It seems the ministry wanted to put the cart before the horse. It wanted to see what projects and ideas urban bodies would propose in their bids and then tailor-make the standards to suit those projects.
“This is illogical,” said a senior official involved in the drafting of the standards at the bureau. “You set the standards for the output first and then design the products and the processes to ensure a certain quality of output. You don’t design the product first and then decide the standards based on what you have.”
The ministry refused to endorse the standards or participate in the bureau’s meetings. Instead, it wrote to the consumer affairs ministry, under which the bureau operates, asking it to “defer” the formulation of standards. Despite this, the bureau went ahead and published the draft standards for public comments in September 2016.
The urban development ministry reflected on these developments in November 2016 file noting:
“Only a broad framework is given to cities in which they have to conceptualise their idea of of a Smart City and plan their pathway to ‘Smartness’. The broad framework can be called a ‘light touch, loose fit’ approach and is different from the cookie-cutter model followed largely in other programmes. As part of the light touch approach, only a guiding framework is given to the cities to prepare their ‘Smart City Proposal’ for competition. As a result following the approach, all standards for Indian Smart Cities will have to be called out from the Smart City Proposals of Smart Cities.”
The ministry raised the stakes. The same file noting shows that its senior officials decided to take up “the matter strongly with PMO [Prime Minister’s Office]…to keep in abeyance the process of specifications of standards of Smart Cities”. The officials said:
“The BIS [Bureau of Indian Standards] is following a conventional process largely relying on only one set of Smart City standards developed overseas leading to a very narrow way of looking at a Smart City. The diversity and plurality found in Indian cities will be completely missed out.”
The bureau, however, said its standards were derived from International Organisation for Standardisation benchmarks on “Sustainable Development of Communities: Indicators for City Services and Quality of Life” and were “modulated” by the standards notified by various Indian agencies. The International Organisation for Standardisation is an independent, non-governmental international organisation with 163 national standards bodies as members. The bureau’s draft also prescribed that while adopting its standards, aspirations of the cities – “for instance, if the city chooses to remain a heritage city, a tourism city, a business city, or an industrial city” – should be retained and nurtured.
The ministry won the argument. The bureau was asked to prematurely shut down its exercise. The draft standards, which had been opened to public comments, were pulled off from the agency’s website and the expert committee wound up.
Promoting chosen projects
In reaction to what may be seen as a turf battle between the ministry and the bureau, the ministry decided it would draft its own standards. In November 2016, it released the draft for public comments, and asked the states to give their views on it. The standards were released in June 2017. Only, there were no actual standards to define a smart city. Instead, the ministry had devised the complex Liveability Index to rate and rank cities. The introduction to the index read:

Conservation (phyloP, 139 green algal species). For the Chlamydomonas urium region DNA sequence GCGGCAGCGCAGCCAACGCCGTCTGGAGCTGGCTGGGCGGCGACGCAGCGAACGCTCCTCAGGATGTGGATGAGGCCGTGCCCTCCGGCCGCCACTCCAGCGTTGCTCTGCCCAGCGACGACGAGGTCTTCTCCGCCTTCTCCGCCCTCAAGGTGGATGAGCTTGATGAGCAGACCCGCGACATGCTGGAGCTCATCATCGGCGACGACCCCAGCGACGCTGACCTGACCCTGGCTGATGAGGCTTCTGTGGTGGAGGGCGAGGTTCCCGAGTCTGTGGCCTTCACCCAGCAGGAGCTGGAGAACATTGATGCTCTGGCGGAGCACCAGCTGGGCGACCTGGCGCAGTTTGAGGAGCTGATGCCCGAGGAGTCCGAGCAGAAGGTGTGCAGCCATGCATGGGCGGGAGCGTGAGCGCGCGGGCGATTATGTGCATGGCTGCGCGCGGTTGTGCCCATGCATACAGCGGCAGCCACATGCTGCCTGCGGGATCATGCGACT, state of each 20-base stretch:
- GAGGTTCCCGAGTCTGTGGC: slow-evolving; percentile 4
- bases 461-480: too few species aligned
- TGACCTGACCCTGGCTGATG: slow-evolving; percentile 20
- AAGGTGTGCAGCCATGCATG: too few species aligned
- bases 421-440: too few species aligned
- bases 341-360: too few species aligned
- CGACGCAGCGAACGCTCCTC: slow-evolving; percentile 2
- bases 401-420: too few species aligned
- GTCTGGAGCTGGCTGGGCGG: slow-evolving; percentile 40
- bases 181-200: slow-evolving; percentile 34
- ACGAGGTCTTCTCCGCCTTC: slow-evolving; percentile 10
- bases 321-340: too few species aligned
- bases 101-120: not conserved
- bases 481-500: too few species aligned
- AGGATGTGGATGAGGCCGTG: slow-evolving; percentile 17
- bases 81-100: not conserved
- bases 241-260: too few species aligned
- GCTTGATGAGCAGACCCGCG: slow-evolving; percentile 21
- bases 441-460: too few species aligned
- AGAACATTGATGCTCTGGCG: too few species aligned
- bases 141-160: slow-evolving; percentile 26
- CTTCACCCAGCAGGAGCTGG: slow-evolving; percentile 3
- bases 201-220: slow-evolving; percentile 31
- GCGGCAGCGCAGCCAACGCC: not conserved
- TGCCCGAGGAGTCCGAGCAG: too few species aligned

“The Ministry of Urban Development has developed a set of ‘Liveability Standards in Cities’ to generate a Liveability Index and rate cities. The source of the Liveability Standards are the 24 features contained in the Smart City Proposals, which have been grouped into 15 categories. These categories are part of the four pillars of comprehensive development of cities.”
The index is designed to simultaneously promote projects, events and technologies the government has already approved under various Smart City Plans and not just measure outcomes of these projects, technologies and efforts.
The bureau’s standards, by contrast, relied purely on assessing the end result of the mission, and its various projects and components. These standards were agnostic to how the targets were achieved, what technologies were used or projects implemented.
For example, when the bureau intended to measure if the city had become safer, it asked for data on the number of police personnel, number of homicides, rate of crime against women, response time of the police to crime scenes, and rate of violent crimes.
In contrast, the urban development ministry’s index asks whether the city has put up surveillance cameras all over. Most cities have already committed to installing surveillance cameras. There is little research in India to suggest installing cameras makes a city safer. Yet, the index will only encourage cities to put cameras to rank better.
There are other ways in which the ministry’s index will provide a more rosy picture than the metrics the bureau wanted to use. For example, when assessing air pollution, the ministry does not even ask for data on the most harmful pollutant – particulate matter. On water quality, it only wants to know the percentage of samples that tested safe; the actual quality of water is not considered.
Read without the fine print, the Liveability Index would only provide a plain rating of cities, say on a scale of one to 100, and nothing more. Users would have to pore over records, which may not be available publicly, to know what the index really measured and how. In contrast, the bureau had suggested an open data platform, where information on all the parameters is released for the public to freely review, assess and comment.